There is a particular collision of calendars in my life right now, as every fall. The September new moon has once again brought the Jewish liturgical calendar into play and called me to an annual Accounting of the Soul. I proceed. I hold firmly to my intention to be who I am, plain, ordinary and unique.
And all the while I shift my rhythms in response to the pulls of other cyclical agendas. The mix of rhythms can be as enlivening as a good jam and as bewildering as the cacophony of an orchestra tuning up.
My body calendar has begun to register the shorter days. 7:15 and it’s already getting dark. Mornings can be a little sneezy and congested as ragweed pollination gets underway and leaf mold growth accelerates. The garden looks worn and dried out, and has revived only momentarily with yesterday’s downpour. Apples are hanging so heavily they pull the branches towards the ground, but they are not yet ripe enough for picking.
Then there’s the school calendar. As Labor Day approaches, olfactory memories turn my thoughts to the scent of a freshly opened green and yellow box of Crayolas. I have a commanding sense that playtime is over and it’s time for me to get down to serious work. So I revisit work plans made way back last spring, adjust them for what I can see now that I couldn’t see then, for what I can live now that I couldn’t live then.
The winds and storms of the election year calendar spread troubling waters across my landscape, and I respond by keeping my eye on a near horizon I have set: the hour the last polling place closes on November 8.
But the calendar at the forefront for me at this time of year is the Jewish liturgical one. The new moon signals the beginning of the month of Elul on September 4 and the High Holy Day season that will end at sundown on October 23.
The month of Elul invites me into an extended personal examination of conscience and behavior through the practice of Accounting of the Soul (Heshbon Hanefesh.) Experience has taught me that whatever preparation I undertake now will shape my journey through the whole season.
Overlook the opportunities for conscious change, aka awakening, and any efforts to move in those directions will be much harder during the rest of the year.
How can that be? Is there really a season for change?
The Jewish Sages teach that during this period “God is In the Field,” more accessible than at any other time of year. You can think of the Field as a place you’d choose to meet a friend for an intimate conversation that doesn’t require a latte or even a cup of tea – a Friend who holds a High Position – it can be tough to get together during most of the year. Or you can think of this as Rumi’s field “out beyond ideas of wrongdoing and rightdoing” – there is that much Kindness available to meet whatever honesty, self-responsibility, clarity about my limitations and gifts I can summon for this annual talk.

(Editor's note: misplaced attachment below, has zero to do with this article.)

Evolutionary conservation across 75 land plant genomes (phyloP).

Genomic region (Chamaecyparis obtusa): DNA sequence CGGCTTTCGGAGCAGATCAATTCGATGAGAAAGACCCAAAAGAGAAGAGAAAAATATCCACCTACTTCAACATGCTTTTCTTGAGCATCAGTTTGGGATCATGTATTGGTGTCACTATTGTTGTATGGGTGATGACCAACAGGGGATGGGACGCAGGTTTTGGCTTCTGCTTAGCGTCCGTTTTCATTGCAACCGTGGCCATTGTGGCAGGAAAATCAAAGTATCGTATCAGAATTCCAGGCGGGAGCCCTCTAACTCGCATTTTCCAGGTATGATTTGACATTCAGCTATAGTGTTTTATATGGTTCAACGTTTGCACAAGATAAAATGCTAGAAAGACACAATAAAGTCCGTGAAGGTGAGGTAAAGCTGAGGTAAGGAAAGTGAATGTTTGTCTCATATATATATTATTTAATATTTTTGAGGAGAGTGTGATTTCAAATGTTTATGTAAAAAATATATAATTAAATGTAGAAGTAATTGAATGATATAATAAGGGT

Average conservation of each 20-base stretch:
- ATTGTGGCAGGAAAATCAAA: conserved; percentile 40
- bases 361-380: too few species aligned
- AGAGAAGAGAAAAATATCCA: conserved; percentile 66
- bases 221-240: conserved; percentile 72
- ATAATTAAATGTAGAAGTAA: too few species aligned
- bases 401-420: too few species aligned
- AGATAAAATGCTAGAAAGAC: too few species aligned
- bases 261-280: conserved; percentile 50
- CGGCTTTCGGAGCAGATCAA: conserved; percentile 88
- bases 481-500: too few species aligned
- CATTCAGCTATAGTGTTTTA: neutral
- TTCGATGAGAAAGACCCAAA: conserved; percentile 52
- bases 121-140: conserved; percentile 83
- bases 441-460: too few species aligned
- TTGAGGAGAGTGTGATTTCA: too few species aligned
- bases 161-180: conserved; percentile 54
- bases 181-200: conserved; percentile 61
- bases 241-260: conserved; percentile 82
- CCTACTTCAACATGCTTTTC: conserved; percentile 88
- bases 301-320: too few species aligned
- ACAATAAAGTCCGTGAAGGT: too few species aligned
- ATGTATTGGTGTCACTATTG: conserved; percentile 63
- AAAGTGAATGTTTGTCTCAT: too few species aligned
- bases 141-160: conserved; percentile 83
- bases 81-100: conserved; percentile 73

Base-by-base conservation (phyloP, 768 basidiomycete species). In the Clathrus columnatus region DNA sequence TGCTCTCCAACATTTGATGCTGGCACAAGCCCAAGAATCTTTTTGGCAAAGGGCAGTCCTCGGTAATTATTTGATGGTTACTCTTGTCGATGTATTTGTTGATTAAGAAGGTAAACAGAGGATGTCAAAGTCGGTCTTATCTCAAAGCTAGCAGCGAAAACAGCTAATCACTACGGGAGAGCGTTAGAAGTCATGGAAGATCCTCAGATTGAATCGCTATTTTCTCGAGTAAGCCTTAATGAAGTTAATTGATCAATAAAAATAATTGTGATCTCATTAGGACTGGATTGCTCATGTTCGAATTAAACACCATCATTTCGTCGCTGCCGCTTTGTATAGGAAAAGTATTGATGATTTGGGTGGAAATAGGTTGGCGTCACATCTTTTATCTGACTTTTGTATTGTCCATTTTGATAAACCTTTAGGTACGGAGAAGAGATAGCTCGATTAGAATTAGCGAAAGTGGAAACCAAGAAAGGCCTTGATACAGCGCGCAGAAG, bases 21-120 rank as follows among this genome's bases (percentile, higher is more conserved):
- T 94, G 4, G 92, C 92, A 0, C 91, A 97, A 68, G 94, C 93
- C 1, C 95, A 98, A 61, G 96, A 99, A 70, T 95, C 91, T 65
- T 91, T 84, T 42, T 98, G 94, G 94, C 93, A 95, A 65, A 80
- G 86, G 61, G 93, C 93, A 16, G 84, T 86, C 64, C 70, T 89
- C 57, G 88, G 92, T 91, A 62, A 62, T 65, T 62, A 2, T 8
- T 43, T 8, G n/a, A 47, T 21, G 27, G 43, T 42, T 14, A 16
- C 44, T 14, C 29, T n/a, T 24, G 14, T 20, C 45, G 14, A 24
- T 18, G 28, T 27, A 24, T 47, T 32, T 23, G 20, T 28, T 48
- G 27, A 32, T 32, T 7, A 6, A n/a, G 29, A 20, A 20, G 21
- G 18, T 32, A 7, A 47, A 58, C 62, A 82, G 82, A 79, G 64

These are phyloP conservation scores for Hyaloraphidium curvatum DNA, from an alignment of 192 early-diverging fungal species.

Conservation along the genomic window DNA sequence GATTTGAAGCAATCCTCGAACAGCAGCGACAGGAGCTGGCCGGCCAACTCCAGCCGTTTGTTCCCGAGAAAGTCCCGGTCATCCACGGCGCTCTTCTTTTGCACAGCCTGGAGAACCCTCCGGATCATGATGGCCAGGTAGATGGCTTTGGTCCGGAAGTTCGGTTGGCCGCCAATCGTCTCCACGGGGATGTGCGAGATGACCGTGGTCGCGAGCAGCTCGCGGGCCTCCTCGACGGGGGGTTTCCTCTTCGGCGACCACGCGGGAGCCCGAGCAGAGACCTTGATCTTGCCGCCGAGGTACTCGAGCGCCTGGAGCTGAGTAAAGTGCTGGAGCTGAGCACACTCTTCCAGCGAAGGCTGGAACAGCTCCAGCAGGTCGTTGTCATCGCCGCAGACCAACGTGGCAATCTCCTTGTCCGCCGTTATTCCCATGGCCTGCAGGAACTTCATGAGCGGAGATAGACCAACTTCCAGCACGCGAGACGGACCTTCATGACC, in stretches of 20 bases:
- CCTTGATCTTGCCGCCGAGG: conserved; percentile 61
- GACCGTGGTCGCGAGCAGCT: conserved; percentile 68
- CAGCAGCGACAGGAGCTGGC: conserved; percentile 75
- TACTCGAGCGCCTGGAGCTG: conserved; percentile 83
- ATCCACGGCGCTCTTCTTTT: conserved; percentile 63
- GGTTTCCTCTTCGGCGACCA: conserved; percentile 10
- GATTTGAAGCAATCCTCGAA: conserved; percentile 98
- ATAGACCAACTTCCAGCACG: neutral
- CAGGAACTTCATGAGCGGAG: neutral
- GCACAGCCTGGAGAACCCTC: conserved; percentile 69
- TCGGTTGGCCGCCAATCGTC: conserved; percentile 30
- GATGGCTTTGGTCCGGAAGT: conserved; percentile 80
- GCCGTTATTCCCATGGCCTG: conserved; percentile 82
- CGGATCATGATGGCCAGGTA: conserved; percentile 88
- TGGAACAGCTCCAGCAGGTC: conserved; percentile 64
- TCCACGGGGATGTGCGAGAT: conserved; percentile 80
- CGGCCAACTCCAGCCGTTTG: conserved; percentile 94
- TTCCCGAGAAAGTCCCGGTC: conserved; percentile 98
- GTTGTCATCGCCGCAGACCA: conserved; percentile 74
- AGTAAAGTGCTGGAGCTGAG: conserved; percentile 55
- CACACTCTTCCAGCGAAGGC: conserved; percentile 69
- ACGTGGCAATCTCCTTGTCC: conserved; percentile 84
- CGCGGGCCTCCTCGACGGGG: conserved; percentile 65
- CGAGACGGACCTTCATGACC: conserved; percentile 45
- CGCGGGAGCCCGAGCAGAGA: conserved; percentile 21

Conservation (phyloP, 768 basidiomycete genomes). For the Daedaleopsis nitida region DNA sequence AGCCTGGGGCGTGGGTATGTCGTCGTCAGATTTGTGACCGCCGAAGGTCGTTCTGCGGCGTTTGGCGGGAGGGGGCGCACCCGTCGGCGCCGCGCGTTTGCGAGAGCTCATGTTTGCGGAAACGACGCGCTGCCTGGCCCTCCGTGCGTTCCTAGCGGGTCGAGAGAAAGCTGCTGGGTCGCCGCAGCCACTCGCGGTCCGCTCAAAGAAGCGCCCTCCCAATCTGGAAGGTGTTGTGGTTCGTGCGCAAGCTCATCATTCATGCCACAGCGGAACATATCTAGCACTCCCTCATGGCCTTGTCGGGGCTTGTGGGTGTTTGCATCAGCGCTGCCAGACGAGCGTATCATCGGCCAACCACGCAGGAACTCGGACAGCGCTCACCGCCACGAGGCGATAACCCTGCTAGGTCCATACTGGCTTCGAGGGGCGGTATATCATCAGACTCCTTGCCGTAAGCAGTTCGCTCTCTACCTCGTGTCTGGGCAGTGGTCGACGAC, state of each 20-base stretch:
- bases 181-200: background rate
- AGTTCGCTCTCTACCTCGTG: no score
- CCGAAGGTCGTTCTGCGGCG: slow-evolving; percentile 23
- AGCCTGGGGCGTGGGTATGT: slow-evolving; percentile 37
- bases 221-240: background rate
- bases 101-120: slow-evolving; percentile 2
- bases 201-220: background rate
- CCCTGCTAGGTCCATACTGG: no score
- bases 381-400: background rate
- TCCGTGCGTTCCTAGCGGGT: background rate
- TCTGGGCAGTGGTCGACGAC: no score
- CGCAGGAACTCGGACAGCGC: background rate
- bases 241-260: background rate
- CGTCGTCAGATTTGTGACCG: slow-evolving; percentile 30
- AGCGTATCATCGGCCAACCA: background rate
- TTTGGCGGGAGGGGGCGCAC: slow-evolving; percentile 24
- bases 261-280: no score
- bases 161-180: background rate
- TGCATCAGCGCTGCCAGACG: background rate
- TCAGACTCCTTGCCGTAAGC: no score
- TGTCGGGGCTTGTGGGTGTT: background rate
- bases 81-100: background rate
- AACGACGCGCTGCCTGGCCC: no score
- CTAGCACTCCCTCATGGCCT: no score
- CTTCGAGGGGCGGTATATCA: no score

When Elul ends, God leaves the Field for the Throne of Judgment. I will be judged on Rosh Hashonah, the New Year. I am responsible for my actions, and for their consequences. But God’s judgment relieves me of the burden of self-judgment. And God’s judgment – which includes whether I will live or die, and if I am to die this year, by what means – will be sealed as night falls at the end of Yom Kippur, the Day of Atonement. You can think of the Throne of Judgment and the King who occupies it as a Reality that responds to our world by bending towards kindness – not leniency, but kindness.
I have often approached this Accounting by journaling my way through an assessment of relationships: to myself, my family members, friends, communities, God, work, creative pursuits. Where have I fallen down as a human being? What needs attention, repair, simplicity, yielding, persistence, forgiveness? Too often the assessment has not come off the paper into life.
Almost a year since the launch of A life of practice, a conscious choice to show up consistently and differently in the world, and I am approaching the Accounting with an intention to make room for the Other without surrendering myself.
I am surprised to find how this intention opens up space in my brain, slows my biochemical anxiety response and even clock time, and actually changes my rhythm and responses. My husband asks me a question, and I respond in a way he can take it in – neither too little nor too much nor the “wrong” information (all well-worn paths).
This is Accounting in action mode.
As I intend and attend to the moment, I return – again – to who I am.
Even as I shift my routine towards longer evenings, reach for the Crayolas, or check in with election news.
Perhaps you are the the one who holds the calendar for your whole family – birthdays, rehearsal dates, soccer matches, PTA meetings, travel dates.
Perhaps you are beholden to a medical calendar, filled with diagnostic tests, treatments, days and times meals will be delivered or transportation provided.
Perhaps you are devoted to the calendar of Mother Nature herself.
What calendar(s) govern your time in this season?
How do you hold to who you are?
P.S. As you reflect, let this sweet melody guide you:
Return again, return again
Return to the land of your soul
Return to who you are
Return to what you are
Return to where you are
Born and reborn again
Lyrics and music by R. Shlomo Carlbach. Sung by one of my early teachers, Carlbach’s student, R. David Zeller
For more on life’s rhythms: